“Anticipate the hill.” Coach Ashley Halsey was behind me in a group ride with the Annapolis Triathlon Club and even though the road was still flat he was reminding me and the other rides to anticipate the hill. And as we approached the incline I heard “Shift…shift…shift.” “Keep up your cadence!” I was pedaling for all my might to maintain a fast cadence up a steep incline and only after we were plateauing and starting to coast the downhill did I really start to understand the purpose of maintaining cadence. And it all starts with anticipating the hill. Continue reading
When I first started getting into distance running I struggled to get through runs more than eight or 10 miles and after 13 mile runs I was tired and essentially useless for the rest of the day. After lamenting over this to a running mentor, I got my first insight into proper fuel and wrote about fueling up for long runs. Like so many things in running, figuring out the proper fuel, involves a bit of trial and error as well as practice. Three years later I’m still trying to figure out the best fuel formula for me.
Weekends are perhaps one of the most integral parts of training. Saturday and Sunday are designated for long bike rides, long runs, and brick sessions. They are the pivotal point in any training week and are where time and mileage really add up. Up until week 9 of training I seem to have lucked out with weekend weather forecasts cooperating nicely with my training schedule. However, I have to admit to a minor moment of panic when I saw that rain was predicted for an entire weekend.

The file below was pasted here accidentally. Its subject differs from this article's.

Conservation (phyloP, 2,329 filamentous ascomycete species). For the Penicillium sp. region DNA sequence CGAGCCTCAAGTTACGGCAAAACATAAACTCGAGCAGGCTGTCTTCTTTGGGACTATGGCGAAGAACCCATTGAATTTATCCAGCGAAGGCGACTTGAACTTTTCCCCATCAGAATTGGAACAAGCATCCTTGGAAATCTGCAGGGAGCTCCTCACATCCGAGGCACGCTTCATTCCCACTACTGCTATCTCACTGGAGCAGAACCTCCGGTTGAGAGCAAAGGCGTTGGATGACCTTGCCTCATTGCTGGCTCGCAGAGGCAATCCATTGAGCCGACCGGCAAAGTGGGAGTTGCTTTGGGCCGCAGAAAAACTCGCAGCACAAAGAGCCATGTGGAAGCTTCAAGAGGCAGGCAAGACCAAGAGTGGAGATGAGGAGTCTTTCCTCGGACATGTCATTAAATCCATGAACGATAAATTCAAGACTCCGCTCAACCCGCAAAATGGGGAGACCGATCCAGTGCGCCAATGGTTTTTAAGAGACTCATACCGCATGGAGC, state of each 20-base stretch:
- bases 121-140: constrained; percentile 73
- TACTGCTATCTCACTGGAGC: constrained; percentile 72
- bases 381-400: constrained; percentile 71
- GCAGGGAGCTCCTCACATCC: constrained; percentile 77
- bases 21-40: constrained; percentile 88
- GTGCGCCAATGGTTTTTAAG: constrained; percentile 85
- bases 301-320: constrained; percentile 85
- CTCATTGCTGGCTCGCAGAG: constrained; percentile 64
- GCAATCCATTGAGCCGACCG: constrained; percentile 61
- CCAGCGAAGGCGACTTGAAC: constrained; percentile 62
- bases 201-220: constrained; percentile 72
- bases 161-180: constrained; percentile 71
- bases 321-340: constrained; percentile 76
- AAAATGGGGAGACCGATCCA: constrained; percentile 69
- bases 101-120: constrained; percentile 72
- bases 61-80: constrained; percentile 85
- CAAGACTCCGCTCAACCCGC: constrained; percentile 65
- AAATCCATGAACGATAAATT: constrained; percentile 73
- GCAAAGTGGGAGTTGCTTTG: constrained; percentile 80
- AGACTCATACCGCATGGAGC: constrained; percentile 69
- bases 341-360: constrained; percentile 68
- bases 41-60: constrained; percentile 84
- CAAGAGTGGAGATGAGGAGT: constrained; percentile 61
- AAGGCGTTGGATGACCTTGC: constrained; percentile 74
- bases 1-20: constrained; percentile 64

I’ve run in all sorts of weather. I have run through rain, snow, high winds, heat, and freezing temperatures. I know how to prepare for running in inclement weather and though it’s not ideal it’s something I know I can do and that for the most part, is nothing worse than uncomfortable. Riding in the rain, however, is entirely foreign to me. Continue reading
The short answer: a lifestyle change.
Change, adjustment, choice–call it what you will but half Ironman training is a significant commitment and one that requires dedication and focus. I’m starting week 9 of my 20 week training plan and somehow only just recently realized that my decision to train for 70.3 miles is truly no joke. This is serious stuff and one that really has been a lifestyle change. This realization came to me on a Friday night when I was happily getting ready for bed at 9:30 p.m. Continue reading
When I tell people I am training for a 1/2 Ironman most often the first question is, “what’s that?” When I answer that it’s a 1.2 mile swim, 56 mile bike, and 13.1 mile run, usually the next question is, “WHY?” And sometimes, “how long does that take?”
Most people I know lump me in the ‘crazy’ category for doing this and I know the overall percentage of people who do these events is small. If marathoners are 1% of the population I’m sure 1/2 Ironmen are a close second (though the 70.3 event has been quickly grown in popularity since its introduction in 2006). I’m ok with ‘crazy’ being part of my answer to ‘why?’ but I do have my reasons. Continue reading